3. Keep coffee in a deep freeze. Coffee stays at its best when it is kept at constant temperature and humidity conditions. Because of this, keeping it in a deep freeze that has a constant temperature, versus a refrigerator freezer that is constantly being opened and closed, is better.
    • If you don't have a deep freeze, put coffee at the back of your refrigerator freezer, so its temperature stays as constant as possible.
  4. Brew the coffee immediately after taking it out of the freezer. As soon as you take your coffee out of the refrigerator or freezer, carbon dioxide will begin escaping at an accelerated rate, causing the coffee to oxidize. Since this will cause the coffee to lose flavor, it's best to grind or brew the beans as soon as you can.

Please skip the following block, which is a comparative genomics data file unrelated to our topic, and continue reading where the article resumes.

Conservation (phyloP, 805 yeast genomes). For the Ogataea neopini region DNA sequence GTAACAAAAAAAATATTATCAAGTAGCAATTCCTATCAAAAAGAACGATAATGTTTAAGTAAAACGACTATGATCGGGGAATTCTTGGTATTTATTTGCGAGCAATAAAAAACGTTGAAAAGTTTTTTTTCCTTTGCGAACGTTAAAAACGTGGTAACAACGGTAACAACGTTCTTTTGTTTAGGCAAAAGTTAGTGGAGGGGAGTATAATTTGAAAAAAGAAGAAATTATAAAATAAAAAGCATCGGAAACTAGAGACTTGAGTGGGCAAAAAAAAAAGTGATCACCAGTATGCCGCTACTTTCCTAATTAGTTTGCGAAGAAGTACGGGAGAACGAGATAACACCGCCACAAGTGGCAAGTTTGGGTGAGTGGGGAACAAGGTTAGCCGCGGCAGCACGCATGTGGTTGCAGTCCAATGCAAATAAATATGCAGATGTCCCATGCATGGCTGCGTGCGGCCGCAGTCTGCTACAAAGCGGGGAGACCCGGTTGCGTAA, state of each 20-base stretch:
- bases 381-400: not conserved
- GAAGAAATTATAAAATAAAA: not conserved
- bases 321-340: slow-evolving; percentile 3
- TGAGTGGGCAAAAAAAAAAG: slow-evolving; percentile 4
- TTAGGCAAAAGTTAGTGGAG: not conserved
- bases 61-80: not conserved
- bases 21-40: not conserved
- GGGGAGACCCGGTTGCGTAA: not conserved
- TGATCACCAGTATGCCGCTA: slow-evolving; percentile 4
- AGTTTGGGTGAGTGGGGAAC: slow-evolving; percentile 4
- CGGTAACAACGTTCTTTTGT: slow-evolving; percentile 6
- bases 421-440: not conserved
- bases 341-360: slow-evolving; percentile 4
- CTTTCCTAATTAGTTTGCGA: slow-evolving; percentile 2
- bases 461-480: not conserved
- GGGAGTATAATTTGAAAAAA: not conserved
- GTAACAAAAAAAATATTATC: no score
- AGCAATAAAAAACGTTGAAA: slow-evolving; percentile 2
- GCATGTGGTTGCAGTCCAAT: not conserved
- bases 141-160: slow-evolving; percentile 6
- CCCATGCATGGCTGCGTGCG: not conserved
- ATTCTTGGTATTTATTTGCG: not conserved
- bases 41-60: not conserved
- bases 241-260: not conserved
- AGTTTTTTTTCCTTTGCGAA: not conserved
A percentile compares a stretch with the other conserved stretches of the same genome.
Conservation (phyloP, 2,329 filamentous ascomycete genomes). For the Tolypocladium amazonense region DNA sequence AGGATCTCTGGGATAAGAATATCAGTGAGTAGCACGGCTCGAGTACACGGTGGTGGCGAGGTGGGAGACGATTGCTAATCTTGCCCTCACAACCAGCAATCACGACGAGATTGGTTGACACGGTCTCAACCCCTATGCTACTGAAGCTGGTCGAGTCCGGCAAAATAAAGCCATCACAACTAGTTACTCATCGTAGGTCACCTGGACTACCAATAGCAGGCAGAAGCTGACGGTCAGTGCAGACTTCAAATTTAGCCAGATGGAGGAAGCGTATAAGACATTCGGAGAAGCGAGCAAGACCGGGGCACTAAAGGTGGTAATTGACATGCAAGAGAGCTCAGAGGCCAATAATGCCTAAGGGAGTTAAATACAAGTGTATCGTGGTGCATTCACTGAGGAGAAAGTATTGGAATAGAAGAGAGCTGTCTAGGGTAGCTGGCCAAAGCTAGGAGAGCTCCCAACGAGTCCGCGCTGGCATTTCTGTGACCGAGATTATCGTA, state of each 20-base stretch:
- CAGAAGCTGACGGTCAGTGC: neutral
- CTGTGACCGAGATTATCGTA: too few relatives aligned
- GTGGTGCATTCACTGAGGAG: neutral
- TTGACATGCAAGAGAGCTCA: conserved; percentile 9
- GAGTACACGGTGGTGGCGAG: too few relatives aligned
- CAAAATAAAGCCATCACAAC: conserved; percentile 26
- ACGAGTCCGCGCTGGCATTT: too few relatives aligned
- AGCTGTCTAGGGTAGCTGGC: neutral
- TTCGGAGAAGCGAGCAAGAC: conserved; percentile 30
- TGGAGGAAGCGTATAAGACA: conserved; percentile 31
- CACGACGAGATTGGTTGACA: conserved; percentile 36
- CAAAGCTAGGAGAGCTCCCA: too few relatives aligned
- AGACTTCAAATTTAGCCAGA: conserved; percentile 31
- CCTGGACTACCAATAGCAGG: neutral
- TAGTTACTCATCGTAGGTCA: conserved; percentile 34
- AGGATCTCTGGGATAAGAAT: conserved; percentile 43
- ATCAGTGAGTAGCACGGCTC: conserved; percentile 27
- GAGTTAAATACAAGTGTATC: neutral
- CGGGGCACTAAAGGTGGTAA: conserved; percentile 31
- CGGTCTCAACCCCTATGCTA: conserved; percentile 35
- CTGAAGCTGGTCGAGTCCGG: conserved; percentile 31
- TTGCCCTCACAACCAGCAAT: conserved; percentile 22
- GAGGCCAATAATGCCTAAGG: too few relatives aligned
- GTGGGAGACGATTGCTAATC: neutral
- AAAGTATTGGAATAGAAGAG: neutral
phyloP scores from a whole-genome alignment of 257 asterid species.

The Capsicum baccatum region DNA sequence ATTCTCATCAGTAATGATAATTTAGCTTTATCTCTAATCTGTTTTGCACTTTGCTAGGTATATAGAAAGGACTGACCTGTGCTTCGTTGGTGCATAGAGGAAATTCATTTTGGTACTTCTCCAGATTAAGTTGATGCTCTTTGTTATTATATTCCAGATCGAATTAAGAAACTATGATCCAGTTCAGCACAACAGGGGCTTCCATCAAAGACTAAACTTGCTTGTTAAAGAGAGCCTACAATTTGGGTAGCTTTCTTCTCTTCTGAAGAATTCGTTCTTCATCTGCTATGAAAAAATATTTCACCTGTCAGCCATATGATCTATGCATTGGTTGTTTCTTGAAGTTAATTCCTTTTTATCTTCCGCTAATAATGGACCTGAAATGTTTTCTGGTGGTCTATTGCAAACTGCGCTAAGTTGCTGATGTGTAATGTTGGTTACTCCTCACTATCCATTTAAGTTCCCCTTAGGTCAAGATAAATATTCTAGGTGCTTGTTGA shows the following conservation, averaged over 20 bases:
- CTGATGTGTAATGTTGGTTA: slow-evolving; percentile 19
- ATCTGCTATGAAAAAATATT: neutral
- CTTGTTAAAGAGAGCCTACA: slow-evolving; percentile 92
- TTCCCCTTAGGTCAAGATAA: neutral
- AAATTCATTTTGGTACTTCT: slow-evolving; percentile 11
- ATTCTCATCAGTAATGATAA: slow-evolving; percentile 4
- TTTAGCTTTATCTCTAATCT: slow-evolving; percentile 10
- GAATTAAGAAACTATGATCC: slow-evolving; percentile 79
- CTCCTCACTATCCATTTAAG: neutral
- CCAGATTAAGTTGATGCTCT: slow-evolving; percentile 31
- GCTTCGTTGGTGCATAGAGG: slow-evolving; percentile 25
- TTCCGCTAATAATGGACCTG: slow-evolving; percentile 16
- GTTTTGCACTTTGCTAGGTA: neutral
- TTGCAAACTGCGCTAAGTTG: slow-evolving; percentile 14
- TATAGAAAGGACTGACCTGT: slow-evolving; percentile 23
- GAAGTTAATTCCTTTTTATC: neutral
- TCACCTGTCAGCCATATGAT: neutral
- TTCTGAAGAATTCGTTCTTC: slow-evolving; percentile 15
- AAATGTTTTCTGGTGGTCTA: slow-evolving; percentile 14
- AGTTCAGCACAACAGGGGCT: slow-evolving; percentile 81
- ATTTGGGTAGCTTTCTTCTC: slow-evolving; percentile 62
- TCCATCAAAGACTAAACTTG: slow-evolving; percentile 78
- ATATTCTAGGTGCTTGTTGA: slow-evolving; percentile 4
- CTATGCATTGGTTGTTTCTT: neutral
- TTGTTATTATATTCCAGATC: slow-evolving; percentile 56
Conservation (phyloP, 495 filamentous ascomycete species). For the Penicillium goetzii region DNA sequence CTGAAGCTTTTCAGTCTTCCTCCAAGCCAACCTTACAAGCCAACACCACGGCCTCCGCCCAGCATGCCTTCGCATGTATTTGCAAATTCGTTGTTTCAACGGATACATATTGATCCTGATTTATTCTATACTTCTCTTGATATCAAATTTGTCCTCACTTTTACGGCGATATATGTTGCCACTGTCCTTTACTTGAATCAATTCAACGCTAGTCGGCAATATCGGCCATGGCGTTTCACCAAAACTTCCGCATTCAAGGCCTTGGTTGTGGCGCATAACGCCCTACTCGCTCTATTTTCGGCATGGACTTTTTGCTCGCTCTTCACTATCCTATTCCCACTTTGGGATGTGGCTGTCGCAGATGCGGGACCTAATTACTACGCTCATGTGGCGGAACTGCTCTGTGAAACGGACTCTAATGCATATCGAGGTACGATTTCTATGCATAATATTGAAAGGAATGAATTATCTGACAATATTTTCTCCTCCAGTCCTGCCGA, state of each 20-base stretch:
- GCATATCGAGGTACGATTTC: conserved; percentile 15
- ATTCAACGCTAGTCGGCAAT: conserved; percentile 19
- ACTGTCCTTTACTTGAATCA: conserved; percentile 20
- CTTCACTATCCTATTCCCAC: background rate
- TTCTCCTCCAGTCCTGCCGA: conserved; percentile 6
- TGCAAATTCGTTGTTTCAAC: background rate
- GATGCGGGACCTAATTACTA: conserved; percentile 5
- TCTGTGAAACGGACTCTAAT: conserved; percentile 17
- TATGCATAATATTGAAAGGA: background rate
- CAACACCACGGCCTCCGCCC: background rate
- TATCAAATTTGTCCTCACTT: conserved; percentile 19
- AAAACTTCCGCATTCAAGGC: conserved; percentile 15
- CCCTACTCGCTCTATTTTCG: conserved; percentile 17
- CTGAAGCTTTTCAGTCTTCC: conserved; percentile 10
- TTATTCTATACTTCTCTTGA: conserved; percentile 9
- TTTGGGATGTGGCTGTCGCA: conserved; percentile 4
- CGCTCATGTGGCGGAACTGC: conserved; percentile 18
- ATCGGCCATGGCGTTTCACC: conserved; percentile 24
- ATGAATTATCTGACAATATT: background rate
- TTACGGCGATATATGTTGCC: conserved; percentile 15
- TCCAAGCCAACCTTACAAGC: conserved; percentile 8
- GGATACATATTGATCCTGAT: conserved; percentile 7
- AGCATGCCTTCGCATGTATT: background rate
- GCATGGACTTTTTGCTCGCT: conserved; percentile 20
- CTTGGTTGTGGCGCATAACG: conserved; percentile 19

• To get your coffee to 200 °F (93 °C), you may have to heat the water slightly hotter than normal to account for the heat loss when the hot water touches the frozen beans.
  5. Do not refreeze coffee. Once you have frozen coffee and thawed it out, don't freeze it again. This repeated change in temperature does not have a good effect on the coffee's taste.
    • Keep this in mind when packaging coffee up for freezing. Putting it in several smaller packages will allow you to take a small amount out at one time and leave some in the freezer undisturbed.

Avoiding Common Mistakes

  1. Don't store coffee in a refrigerator. The refrigerator can potentially expose roasted coffee to undesirable conditions. The fridge is a moist place, so the beans or grounds are likely to come into contact with moisture. It can also introduce unwanted smells into coffee.
    • If you are going to use the coffee you have within a few weeks, keep it at room temperature instead of putting it in the fridge.